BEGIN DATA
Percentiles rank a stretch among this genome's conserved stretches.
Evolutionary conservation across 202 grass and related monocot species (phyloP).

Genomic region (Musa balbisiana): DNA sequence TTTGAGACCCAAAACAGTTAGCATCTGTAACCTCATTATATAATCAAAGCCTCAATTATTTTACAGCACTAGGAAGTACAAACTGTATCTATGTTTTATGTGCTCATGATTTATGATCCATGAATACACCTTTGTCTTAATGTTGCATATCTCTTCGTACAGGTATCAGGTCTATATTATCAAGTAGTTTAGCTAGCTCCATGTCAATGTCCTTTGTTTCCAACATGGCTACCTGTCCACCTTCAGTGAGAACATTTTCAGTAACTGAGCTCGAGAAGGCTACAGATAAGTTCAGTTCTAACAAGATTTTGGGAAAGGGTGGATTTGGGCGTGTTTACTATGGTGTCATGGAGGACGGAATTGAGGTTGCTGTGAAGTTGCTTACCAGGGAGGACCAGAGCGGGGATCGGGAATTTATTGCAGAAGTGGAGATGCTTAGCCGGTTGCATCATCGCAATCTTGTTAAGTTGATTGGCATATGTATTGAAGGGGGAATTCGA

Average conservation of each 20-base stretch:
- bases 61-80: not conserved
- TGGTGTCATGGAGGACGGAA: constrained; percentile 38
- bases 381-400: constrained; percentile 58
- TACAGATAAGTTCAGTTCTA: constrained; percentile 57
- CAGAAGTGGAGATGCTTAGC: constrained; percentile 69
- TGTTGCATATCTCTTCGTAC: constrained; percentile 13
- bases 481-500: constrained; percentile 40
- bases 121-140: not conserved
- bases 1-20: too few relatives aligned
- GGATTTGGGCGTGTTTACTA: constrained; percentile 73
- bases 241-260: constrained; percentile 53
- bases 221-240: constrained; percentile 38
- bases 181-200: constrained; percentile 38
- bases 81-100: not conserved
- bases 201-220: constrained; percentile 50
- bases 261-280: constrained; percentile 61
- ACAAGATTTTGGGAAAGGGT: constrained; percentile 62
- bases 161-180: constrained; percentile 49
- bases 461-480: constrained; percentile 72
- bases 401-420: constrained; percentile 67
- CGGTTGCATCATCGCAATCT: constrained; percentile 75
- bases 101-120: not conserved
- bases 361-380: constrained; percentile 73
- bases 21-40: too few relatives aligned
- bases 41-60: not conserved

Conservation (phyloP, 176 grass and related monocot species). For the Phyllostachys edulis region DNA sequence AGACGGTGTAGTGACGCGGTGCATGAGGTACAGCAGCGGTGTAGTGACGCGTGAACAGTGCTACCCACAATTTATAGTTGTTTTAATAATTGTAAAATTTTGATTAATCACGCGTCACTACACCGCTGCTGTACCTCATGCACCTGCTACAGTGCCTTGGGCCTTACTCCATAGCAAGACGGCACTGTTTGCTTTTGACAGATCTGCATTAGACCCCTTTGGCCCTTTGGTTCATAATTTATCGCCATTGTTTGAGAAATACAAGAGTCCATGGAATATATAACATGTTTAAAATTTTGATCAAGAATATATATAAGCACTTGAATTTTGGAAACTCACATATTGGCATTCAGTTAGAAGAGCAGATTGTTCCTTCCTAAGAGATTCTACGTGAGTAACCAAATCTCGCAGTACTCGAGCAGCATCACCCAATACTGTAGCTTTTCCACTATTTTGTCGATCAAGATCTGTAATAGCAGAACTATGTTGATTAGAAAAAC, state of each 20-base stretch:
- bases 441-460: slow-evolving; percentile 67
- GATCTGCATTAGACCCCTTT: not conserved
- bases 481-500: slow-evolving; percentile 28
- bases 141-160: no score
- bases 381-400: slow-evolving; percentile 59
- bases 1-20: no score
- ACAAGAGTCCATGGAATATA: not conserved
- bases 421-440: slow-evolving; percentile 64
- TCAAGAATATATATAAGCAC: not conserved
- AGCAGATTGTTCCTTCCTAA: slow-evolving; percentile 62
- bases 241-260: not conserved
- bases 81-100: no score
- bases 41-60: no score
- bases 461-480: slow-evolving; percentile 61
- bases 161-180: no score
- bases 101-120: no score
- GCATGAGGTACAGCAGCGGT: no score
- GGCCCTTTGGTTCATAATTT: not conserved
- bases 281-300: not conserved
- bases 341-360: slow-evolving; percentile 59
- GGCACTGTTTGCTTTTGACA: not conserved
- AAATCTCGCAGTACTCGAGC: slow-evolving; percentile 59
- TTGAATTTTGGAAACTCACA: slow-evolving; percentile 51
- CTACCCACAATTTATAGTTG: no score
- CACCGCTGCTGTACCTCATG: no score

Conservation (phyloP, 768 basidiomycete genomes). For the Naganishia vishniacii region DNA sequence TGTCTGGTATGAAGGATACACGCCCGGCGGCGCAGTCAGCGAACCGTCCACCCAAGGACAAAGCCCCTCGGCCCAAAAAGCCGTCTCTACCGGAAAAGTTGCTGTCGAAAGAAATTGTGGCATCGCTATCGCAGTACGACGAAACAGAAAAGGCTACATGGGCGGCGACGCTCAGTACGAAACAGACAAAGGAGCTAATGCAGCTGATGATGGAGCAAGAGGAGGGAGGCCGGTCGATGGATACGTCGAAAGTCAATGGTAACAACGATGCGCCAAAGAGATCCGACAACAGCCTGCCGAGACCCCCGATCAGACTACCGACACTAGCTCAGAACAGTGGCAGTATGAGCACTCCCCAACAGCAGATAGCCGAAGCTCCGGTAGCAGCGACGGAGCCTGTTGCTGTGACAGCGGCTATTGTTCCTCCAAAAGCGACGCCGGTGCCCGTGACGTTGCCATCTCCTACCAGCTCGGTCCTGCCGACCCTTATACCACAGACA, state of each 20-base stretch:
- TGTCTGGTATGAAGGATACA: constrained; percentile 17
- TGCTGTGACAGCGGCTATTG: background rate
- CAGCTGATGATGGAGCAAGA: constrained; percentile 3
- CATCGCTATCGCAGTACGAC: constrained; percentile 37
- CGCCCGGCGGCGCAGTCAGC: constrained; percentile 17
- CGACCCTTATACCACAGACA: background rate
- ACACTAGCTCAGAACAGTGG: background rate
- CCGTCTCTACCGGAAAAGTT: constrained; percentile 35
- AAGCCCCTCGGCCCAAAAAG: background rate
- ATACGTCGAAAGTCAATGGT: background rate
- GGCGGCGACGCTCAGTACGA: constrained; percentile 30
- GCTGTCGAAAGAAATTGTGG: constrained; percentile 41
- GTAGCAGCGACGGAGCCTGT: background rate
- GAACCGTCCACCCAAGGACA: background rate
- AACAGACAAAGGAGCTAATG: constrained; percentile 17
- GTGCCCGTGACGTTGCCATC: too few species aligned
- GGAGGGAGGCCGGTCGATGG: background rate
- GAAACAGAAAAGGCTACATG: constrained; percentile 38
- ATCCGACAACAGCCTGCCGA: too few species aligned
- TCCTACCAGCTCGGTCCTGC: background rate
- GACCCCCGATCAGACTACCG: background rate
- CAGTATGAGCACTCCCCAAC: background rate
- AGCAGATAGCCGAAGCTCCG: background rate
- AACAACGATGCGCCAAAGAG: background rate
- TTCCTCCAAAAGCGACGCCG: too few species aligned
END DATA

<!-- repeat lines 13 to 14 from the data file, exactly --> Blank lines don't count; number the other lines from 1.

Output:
- bases 1-20: too few relatives aligned
- GGATTTGGGCGTGTTTACTA: constrained; percentile 73